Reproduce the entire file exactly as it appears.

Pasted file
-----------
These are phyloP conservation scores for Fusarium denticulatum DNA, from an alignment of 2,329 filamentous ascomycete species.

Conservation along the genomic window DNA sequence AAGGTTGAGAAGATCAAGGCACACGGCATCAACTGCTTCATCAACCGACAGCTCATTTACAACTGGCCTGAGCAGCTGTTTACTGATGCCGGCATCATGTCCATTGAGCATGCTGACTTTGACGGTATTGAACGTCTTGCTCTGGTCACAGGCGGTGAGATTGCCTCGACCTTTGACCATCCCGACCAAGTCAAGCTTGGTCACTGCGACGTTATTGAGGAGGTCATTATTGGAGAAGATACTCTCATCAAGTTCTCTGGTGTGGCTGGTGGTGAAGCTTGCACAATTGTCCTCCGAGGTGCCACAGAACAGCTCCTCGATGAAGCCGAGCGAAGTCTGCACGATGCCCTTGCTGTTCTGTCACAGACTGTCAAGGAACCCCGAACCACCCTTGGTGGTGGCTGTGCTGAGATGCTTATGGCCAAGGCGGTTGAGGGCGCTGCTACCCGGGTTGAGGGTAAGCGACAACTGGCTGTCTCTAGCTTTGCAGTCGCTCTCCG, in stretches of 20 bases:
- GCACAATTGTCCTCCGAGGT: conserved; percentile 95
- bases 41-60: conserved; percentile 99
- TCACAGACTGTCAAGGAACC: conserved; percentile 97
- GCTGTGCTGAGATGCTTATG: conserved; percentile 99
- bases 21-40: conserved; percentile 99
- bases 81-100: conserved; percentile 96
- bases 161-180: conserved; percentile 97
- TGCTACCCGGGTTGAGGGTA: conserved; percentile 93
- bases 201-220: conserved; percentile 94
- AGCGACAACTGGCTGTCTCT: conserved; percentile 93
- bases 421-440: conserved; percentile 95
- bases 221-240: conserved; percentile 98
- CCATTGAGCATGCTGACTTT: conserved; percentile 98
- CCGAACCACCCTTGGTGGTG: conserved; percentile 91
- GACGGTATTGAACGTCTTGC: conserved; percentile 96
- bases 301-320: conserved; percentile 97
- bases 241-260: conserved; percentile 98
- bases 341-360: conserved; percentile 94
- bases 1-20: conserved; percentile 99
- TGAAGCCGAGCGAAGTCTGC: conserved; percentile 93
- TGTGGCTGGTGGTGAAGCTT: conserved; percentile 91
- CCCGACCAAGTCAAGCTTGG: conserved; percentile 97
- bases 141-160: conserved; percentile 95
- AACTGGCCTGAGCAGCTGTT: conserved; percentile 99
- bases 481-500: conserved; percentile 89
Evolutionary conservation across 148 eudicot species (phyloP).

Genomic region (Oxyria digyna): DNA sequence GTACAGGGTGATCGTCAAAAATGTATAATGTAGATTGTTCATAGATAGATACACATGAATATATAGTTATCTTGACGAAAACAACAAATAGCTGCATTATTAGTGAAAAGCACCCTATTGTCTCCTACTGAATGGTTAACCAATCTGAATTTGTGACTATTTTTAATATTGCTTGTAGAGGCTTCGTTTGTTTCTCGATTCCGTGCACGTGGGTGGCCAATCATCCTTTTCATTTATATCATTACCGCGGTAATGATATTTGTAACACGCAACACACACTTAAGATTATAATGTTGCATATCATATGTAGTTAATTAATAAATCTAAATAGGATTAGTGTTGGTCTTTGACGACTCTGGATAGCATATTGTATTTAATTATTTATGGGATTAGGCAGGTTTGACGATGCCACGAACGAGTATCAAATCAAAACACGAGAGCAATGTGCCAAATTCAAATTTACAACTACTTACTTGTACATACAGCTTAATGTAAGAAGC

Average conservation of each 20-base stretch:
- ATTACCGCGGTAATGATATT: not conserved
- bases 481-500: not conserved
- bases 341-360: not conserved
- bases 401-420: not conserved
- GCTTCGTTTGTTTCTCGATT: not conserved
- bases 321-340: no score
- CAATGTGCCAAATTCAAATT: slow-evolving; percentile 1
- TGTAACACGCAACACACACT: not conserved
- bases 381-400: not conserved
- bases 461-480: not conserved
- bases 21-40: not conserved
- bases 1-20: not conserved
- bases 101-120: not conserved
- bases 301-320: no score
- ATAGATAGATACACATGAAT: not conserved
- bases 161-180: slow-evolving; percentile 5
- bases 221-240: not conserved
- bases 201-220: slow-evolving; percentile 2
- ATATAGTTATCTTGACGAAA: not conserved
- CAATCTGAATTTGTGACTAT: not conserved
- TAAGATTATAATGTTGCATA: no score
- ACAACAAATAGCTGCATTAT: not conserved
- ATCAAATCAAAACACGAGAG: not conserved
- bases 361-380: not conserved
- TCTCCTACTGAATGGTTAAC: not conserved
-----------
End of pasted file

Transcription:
These are phyloP conservation scores for Fusarium denticulatum DNA, from an alignment of 2,329 filamentous ascomycete species.

Conservation along the genomic window DNA sequence AAGGTTGAGAAGATCAAGGCACACGGCATCAACTGCTTCATCAACCGACAGCTCATTTACAACTGGCCTGAGCAGCTGTTTACTGATGCCGGCATCATGTCCATTGAGCATGCTGACTTTGACGGTATTGAACGTCTTGCTCTGGTCACAGGCGGTGAGATTGCCTCGACCTTTGACCATCCCGACCAAGTCAAGCTTGGTCACTGCGACGTTATTGAGGAGGTCATTATTGGAGAAGATACTCTCATCAAGTTCTCTGGTGTGGCTGGTGGTGAAGCTTGCACAATTGTCCTCCGAGGTGCCACAGAACAGCTCCTCGATGAAGCCGAGCGAAGTCTGCACGATGCCCTTGCTGTTCTGTCACAGACTGTCAAGGAACCCCGAACCACCCTTGGTGGTGGCTGTGCTGAGATGCTTATGGCCAAGGCGGTTGAGGGCGCTGCTACCCGGGTTGAGGGTAAGCGACAACTGGCTGTCTCTAGCTTTGCAGTCGCTCTCCG, in stretches of 20 bases:
- GCACAATTGTCCTCCGAGGT: conserved; percentile 95
- bases 41-60: conserved; percentile 99
- TCACAGACTGTCAAGGAACC: conserved; percentile 97
- GCTGTGCTGAGATGCTTATG: conserved; percentile 99
- bases 21-40: conserved; percentile 99
- bases 81-100: conserved; percentile 96
- bases 161-180: conserved; percentile 97
- TGCTACCCGGGTTGAGGGTA: conserved; percentile 93
- bases 201-220: conserved; percentile 94
- AGCGACAACTGGCTGTCTCT: conserved; percentile 93
- bases 421-440: conserved; percentile 95
- bases 221-240: conserved; percentile 98
- CCATTGAGCATGCTGACTTT: conserved; percentile 98
- CCGAACCACCCTTGGTGGTG: conserved; percentile 91
- GACGGTATTGAACGTCTTGC: conserved; percentile 96
- bases 301-320: conserved; percentile 97
- bases 241-260: conserved; percentile 98
- bases 341-360: conserved; percentile 94
- bases 1-20: conserved; percentile 99
- TGAAGCCGAGCGAAGTCTGC: conserved; percentile 93
- TGTGGCTGGTGGTGAAGCTT: conserved; percentile 91
- CCCGACCAAGTCAAGCTTGG: conserved; percentile 97
- bases 141-160: conserved; percentile 95
- AACTGGCCTGAGCAGCTGTT: conserved; percentile 99
- bases 481-500: conserved; percentile 89
Evolutionary conservation across 148 eudicot species (phyloP).

Genomic region (Oxyria digyna): DNA sequence GTACAGGGTGATCGTCAAAAATGTATAATGTAGATTGTTCATAGATAGATACACATGAATATATAGTTATCTTGACGAAAACAACAAATAGCTGCATTATTAGTGAAAAGCACCCTATTGTCTCCTACTGAATGGTTAACCAATCTGAATTTGTGACTATTTTTAATATTGCTTGTAGAGGCTTCGTTTGTTTCTCGATTCCGTGCACGTGGGTGGCCAATCATCCTTTTCATTTATATCATTACCGCGGTAATGATATTTGTAACACGCAACACACACTTAAGATTATAATGTTGCATATCATATGTAGTTAATTAATAAATCTAAATAGGATTAGTGTTGGTCTTTGACGACTCTGGATAGCATATTGTATTTAATTATTTATGGGATTAGGCAGGTTTGACGATGCCACGAACGAGTATCAAATCAAAACACGAGAGCAATGTGCCAAATTCAAATTTACAACTACTTACTTGTACATACAGCTTAATGTAAGAAGC

Average conservation of each 20-base stretch:
- ATTACCGCGGTAATGATATT: not conserved
- bases 481-500: not conserved
- bases 341-360: not conserved
- bases 401-420: not conserved
- GCTTCGTTTGTTTCTCGATT: not conserved
- bases 321-340: no score
- CAATGTGCCAAATTCAAATT: slow-evolving; percentile 1
- TGTAACACGCAACACACACT: not conserved
- bases 381-400: not conserved
- bases 461-480: not conserved
- bases 21-40: not conserved
- bases 1-20: not conserved
- bases 101-120: not conserved
- bases 301-320: no score
- ATAGATAGATACACATGAAT: not conserved
- bases 161-180: slow-evolving; percentile 5
- bases 221-240: not conserved
- bases 201-220: slow-evolving; percentile 2
- ATATAGTTATCTTGACGAAA: not conserved
- CAATCTGAATTTGTGACTAT: not conserved
- TAAGATTATAATGTTGCATA: no score
- ACAACAAATAGCTGCATTAT: not conserved
- ATCAAATCAAAACACGAGAG: not conserved
- bases 361-380: not conserved
- TCTCCTACTGAATGGTTAAC: not conserved